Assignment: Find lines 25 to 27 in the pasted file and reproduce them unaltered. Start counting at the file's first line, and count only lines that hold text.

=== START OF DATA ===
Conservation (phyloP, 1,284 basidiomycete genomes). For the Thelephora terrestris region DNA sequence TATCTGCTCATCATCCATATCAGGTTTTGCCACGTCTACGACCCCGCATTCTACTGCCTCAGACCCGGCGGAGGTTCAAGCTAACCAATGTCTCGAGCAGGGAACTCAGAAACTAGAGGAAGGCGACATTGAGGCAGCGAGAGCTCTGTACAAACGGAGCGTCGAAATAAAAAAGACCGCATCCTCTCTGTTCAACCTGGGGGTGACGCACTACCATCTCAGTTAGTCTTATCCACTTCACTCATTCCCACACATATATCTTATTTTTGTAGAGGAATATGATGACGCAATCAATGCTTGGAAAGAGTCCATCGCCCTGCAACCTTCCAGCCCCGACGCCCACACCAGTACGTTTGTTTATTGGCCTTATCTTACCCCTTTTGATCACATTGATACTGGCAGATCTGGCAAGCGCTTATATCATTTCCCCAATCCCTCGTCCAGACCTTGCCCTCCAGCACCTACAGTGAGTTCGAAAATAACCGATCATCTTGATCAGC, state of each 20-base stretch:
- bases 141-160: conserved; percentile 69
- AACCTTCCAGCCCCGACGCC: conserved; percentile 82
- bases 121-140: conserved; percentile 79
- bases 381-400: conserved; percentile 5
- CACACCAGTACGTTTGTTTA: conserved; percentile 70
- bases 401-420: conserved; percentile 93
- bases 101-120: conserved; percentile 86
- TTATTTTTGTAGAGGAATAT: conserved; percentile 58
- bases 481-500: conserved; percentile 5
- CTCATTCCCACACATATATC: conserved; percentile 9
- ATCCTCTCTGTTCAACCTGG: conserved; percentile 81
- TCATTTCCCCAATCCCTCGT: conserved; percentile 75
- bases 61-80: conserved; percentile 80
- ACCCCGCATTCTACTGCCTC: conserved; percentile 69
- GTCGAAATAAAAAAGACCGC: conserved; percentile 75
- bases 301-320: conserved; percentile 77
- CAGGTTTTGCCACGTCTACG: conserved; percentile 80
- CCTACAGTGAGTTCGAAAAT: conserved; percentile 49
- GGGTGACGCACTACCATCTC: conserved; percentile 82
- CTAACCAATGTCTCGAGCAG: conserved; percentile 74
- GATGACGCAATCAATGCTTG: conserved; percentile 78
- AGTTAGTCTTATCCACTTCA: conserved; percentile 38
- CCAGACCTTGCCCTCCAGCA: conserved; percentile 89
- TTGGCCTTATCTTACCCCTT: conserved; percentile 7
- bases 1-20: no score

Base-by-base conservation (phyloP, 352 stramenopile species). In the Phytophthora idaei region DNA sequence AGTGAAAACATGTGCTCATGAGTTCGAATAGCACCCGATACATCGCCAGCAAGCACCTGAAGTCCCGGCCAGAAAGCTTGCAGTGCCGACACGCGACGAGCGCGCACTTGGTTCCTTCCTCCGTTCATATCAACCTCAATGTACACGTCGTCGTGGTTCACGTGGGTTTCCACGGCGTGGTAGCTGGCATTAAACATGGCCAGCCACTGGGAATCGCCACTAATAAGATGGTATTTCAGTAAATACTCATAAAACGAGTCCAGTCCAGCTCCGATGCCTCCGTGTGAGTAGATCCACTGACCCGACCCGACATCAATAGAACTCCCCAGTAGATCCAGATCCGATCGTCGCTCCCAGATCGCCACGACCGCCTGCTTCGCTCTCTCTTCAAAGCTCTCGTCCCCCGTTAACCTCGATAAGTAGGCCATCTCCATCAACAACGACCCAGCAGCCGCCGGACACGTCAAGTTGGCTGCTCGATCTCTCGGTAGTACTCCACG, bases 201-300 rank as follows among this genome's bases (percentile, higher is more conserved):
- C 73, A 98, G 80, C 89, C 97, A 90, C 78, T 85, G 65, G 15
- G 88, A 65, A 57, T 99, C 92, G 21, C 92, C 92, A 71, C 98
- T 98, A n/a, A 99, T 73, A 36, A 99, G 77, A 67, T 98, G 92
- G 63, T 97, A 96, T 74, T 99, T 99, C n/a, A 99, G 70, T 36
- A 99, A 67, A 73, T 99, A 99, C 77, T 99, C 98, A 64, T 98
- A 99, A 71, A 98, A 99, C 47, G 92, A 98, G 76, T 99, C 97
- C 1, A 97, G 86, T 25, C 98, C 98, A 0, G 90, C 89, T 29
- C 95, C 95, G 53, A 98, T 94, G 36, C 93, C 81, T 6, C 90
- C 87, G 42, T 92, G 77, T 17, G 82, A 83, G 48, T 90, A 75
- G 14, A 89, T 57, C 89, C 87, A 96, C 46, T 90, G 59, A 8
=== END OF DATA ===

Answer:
- TTGGCCTTATCTTACCCCTT: conserved; percentile 7
- bases 1-20: no score

Base-by-base conservation (phyloP, 352 stramenopile species). In the Phytophthora idaei region DNA sequence AGTGAAAACATGTGCTCATGAGTTCGAATAGCACCCGATACATCGCCAGCAAGCACCTGAAGTCCCGGCCAGAAAGCTTGCAGTGCCGACACGCGACGAGCGCGCACTTGGTTCCTTCCTCCGTTCATATCAACCTCAATGTACACGTCGTCGTGGTTCACGTGGGTTTCCACGGCGTGGTAGCTGGCATTAAACATGGCCAGCCACTGGGAATCGCCACTAATAAGATGGTATTTCAGTAAATACTCATAAAACGAGTCCAGTCCAGCTCCGATGCCTCCGTGTGAGTAGATCCACTGACCCGACCCGACATCAATAGAACTCCCCAGTAGATCCAGATCCGATCGTCGCTCCCAGATCGCCACGACCGCCTGCTTCGCTCTCTCTTCAAAGCTCTCGTCCCCCGTTAACCTCGATAAGTAGGCCATCTCCATCAACAACGACCCAGCAGCCGCCGGACACGTCAAGTTGGCTGCTCGATCTCTCGGTAGTACTCCACG, bases 201-300 rank as follows among this genome's bases (percentile, higher is more conserved):